In wake of violence, America remains great ­despite Trump’s campaign slogan

With the upcoming election drawing near, many UD students are questioning the rhetoric used by presidential candidates. Photo by Paulina Martin.

The phrase “Make America Great Again” has flooded our recent politics as the campaign slogan of Republican presidential nominee Donald Trump. As a proud American, this slogan leaves me unsettled. This is not to say that change does not need to be made in our country — no country will ever reach a point at which it cannot improve — but I find the implication that our country is not great alarming when coming from a presidential candidate.

The phrase cheapens our country’s past progress and divides its citizens, thus undermining core American values.

Citizens of the United States of America take pride in living in the land of the free and the home of the brave.

Our country was the first to be founded on the radical notion that all men are created equal and have the right to life, liberty and the pursuit of happiness. For the past 240 years, we have upheld this founding principle and continue to fight to make the execution of our values more perfect and inclusive. Our land promises the fulfillment of a dream: the dream. This is our American legacy.

One of my earliest memories, like many in my generation, is of a sunny day in the middle of September that became clouded by ash. It began with watching a man fall thousands of feet, his whole body on fire. It began with watching as the two tallest buildings of the New York City skyline, familiar to even my young eyes, crumbled in flames of hatred.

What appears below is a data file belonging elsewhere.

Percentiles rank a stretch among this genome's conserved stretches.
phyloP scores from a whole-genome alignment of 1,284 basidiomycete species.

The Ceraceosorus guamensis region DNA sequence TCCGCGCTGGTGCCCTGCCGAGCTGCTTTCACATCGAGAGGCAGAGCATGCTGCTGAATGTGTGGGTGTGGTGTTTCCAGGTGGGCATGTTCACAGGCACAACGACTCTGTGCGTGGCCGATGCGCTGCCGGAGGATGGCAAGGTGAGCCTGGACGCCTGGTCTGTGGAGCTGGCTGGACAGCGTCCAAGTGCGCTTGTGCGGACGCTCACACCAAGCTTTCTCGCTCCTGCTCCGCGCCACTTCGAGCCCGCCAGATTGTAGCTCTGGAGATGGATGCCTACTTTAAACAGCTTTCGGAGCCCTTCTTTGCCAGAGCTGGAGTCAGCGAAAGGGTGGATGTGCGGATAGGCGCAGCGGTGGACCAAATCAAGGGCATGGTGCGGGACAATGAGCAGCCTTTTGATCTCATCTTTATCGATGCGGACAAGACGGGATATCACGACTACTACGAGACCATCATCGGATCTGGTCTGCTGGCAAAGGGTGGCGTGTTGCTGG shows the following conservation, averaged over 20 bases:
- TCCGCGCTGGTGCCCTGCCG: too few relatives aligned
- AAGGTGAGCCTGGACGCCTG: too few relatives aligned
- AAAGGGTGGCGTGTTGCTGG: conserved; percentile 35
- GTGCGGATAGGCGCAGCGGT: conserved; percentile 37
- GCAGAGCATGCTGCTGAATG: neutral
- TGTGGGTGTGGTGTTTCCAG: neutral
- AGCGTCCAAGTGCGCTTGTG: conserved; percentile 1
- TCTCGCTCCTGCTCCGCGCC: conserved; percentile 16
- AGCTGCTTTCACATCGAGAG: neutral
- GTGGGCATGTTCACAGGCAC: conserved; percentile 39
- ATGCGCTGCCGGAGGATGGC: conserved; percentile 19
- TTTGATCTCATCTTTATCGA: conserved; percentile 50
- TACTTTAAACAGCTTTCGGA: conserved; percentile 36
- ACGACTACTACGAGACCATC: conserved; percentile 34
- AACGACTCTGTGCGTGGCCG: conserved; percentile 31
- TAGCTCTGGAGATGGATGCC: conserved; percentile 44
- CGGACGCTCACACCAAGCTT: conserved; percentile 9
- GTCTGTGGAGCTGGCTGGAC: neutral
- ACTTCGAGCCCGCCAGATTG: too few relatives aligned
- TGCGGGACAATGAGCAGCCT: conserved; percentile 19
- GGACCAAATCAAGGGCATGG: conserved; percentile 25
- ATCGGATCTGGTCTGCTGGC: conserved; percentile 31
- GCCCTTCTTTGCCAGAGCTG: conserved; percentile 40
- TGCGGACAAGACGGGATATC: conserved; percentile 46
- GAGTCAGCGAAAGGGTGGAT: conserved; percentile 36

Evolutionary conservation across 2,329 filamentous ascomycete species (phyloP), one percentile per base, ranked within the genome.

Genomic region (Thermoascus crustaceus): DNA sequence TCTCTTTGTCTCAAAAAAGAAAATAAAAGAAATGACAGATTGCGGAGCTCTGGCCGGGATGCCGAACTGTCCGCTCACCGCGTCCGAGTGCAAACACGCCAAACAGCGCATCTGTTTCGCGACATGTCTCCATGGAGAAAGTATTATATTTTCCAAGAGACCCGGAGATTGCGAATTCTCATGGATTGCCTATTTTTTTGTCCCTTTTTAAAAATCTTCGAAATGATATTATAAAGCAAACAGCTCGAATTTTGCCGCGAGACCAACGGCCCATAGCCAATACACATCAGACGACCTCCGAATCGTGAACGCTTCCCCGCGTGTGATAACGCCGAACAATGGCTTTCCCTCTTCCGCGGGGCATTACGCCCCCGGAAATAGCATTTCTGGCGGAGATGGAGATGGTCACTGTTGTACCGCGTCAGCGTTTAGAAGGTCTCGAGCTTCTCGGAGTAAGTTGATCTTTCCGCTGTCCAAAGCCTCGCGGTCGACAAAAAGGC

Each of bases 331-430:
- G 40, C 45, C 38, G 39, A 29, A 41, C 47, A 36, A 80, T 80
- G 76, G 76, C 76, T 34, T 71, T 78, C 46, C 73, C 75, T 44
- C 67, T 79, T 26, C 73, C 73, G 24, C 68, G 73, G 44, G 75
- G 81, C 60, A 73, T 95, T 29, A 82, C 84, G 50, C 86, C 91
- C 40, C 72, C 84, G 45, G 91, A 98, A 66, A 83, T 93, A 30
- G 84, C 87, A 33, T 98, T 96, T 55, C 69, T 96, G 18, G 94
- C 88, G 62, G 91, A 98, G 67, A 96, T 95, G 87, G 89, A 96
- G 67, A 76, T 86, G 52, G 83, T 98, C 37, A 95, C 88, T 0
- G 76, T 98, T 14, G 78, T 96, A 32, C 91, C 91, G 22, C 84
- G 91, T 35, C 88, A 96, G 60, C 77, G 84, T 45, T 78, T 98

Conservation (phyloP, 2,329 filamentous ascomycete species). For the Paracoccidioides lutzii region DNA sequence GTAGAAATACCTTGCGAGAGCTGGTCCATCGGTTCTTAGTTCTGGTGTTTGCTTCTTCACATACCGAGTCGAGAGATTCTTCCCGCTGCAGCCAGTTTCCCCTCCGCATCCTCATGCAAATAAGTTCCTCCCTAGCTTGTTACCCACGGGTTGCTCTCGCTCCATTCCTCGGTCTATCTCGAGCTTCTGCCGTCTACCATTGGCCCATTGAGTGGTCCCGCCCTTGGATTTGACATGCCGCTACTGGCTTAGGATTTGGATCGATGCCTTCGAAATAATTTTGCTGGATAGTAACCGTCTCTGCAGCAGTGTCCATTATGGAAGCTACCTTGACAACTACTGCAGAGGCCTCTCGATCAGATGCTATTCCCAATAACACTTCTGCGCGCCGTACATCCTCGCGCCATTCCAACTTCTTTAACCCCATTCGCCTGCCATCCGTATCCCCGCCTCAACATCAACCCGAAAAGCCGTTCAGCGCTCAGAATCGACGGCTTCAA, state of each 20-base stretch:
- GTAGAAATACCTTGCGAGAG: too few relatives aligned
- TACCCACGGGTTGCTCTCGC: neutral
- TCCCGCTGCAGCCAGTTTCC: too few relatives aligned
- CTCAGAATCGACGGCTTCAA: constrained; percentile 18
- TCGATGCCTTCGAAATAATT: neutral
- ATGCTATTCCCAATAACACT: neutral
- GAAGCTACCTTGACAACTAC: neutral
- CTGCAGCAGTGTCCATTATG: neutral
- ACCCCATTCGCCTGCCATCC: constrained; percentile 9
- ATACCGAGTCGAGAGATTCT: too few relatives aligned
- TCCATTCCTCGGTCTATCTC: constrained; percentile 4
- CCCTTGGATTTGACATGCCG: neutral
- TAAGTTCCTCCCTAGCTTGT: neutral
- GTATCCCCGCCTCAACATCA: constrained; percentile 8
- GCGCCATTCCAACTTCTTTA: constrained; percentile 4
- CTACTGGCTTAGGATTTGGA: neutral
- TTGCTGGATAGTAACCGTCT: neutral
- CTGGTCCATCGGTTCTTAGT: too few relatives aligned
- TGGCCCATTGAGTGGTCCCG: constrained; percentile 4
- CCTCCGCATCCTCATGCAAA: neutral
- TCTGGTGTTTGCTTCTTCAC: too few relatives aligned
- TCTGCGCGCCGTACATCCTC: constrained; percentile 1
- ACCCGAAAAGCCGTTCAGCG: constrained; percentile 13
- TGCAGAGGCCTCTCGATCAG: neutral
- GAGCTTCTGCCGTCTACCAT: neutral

That day, 2,996 and another 6,000 were injured. Regardless of our country’s state of shock after that morning of unspeakable horror, we united in the face of tragedy. We solemnly placed our flag amid the chaos, a sign to the world that no matter what evil was thrown our way, our spirit would remain undefeated.

That day was 9/11, a day America will never forget.

On Jul. 7, 2016, we again unified in the face of tragedy, this time in my hometown, Dallas, Texas.

After weeks of cringing at the injustices that were being done to my fellow Americans because of their skin color, I saw my own city’s innocent officers shot by a radical. This murderer was someone who had seen the injustices we had seen, but had turned that shared disgust and sorrow into a destructive hatred.

This hatred brutally murdered five of Dallas’ greatest men, who risked their lives every day for that very man whose animosity had taken their lives: Lorne Ahrens, Michael Krol, Michael J. Smith, Brent Thompson, and Patrick Zamarripa. Once again in the face of tragedy, we rise up to show the world who we are as a nation, just as we did in Orlando, when our nation put aside our disagreements on marriage equality and Americans donated their own blood to sustain the lives of their fellow citizens.

We are America. We don’t succumb to fear; we are free. We don’t tolerate terrorism; we are brave. It’s who we are. We are the country that founded itself on the notion that all men are created equal. We are the country that declares that all have the right to life, liberty, and the pursuit of happiness. This is American greatness. This is our American legacy.

Proponents of Trump’s campaign slogan, just like ISIS and other radical terrorist groups, don’t comprehend this love of country that we and our fellow citizens have demonstrated time and time again and that makes us great

Now we must ask ourselves as a nation, if this is not greatness, to what kind of greatness are we aspiring?



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